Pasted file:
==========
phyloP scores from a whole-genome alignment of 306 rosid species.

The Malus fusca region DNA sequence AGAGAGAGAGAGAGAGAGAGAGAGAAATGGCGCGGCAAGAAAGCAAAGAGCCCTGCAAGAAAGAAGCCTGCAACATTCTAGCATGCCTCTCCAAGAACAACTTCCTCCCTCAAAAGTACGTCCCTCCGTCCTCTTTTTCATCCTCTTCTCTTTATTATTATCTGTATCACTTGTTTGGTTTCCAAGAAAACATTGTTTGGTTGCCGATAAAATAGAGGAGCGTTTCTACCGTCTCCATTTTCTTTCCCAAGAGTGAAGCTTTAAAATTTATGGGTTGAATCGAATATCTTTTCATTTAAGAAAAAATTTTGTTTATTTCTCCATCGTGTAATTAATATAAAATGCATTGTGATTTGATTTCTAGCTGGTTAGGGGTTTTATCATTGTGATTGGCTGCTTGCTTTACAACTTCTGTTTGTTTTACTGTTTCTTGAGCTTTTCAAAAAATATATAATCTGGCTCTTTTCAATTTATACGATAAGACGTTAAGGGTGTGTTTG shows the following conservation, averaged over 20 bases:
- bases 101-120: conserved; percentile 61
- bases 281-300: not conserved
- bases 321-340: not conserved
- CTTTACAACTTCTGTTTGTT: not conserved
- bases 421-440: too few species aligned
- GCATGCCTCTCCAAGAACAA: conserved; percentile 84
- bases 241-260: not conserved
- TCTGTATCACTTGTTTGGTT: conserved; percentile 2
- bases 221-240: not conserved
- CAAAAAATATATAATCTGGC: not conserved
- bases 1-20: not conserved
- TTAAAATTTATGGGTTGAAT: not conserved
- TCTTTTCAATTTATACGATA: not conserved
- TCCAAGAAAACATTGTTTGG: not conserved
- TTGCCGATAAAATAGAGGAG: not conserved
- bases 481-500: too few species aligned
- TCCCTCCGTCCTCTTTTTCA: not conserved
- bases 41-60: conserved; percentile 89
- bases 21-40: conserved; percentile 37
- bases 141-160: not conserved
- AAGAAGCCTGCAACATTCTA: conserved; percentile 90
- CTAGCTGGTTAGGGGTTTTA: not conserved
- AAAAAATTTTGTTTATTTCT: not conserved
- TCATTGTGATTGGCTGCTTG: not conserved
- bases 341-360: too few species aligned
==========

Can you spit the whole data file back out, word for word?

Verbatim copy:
phyloP scores from a whole-genome alignment of 306 rosid species.

The Malus fusca region DNA sequence AGAGAGAGAGAGAGAGAGAGAGAGAAATGGCGCGGCAAGAAAGCAAAGAGCCCTGCAAGAAAGAAGCCTGCAACATTCTAGCATGCCTCTCCAAGAACAACTTCCTCCCTCAAAAGTACGTCCCTCCGTCCTCTTTTTCATCCTCTTCTCTTTATTATTATCTGTATCACTTGTTTGGTTTCCAAGAAAACATTGTTTGGTTGCCGATAAAATAGAGGAGCGTTTCTACCGTCTCCATTTTCTTTCCCAAGAGTGAAGCTTTAAAATTTATGGGTTGAATCGAATATCTTTTCATTTAAGAAAAAATTTTGTTTATTTCTCCATCGTGTAATTAATATAAAATGCATTGTGATTTGATTTCTAGCTGGTTAGGGGTTTTATCATTGTGATTGGCTGCTTGCTTTACAACTTCTGTTTGTTTTACTGTTTCTTGAGCTTTTCAAAAAATATATAATCTGGCTCTTTTCAATTTATACGATAAGACGTTAAGGGTGTGTTTG shows the following conservation, averaged over 20 bases:
- bases 101-120: conserved; percentile 61
- bases 281-300: not conserved
- bases 321-340: not conserved
- CTTTACAACTTCTGTTTGTT: not conserved
- bases 421-440: too few species aligned
- GCATGCCTCTCCAAGAACAA: conserved; percentile 84
- bases 241-260: not conserved
- TCTGTATCACTTGTTTGGTT: conserved; percentile 2
- bases 221-240: not conserved
- CAAAAAATATATAATCTGGC: not conserved
- bases 1-20: not conserved
- TTAAAATTTATGGGTTGAAT: not conserved
- TCTTTTCAATTTATACGATA: not conserved
- TCCAAGAAAACATTGTTTGG: not conserved
- TTGCCGATAAAATAGAGGAG: not conserved
- bases 481-500: too few species aligned
- TCCCTCCGTCCTCTTTTTCA: not conserved
- bases 41-60: conserved; percentile 89
- bases 21-40: conserved; percentile 37
- bases 141-160: not conserved
- AAGAAGCCTGCAACATTCTA: conserved; percentile 90
- CTAGCTGGTTAGGGGTTTTA: not conserved
- AAAAAATTTTGTTTATTTCT: not conserved
- TCATTGTGATTGGCTGCTTG: not conserved
- bases 341-360: too few species aligned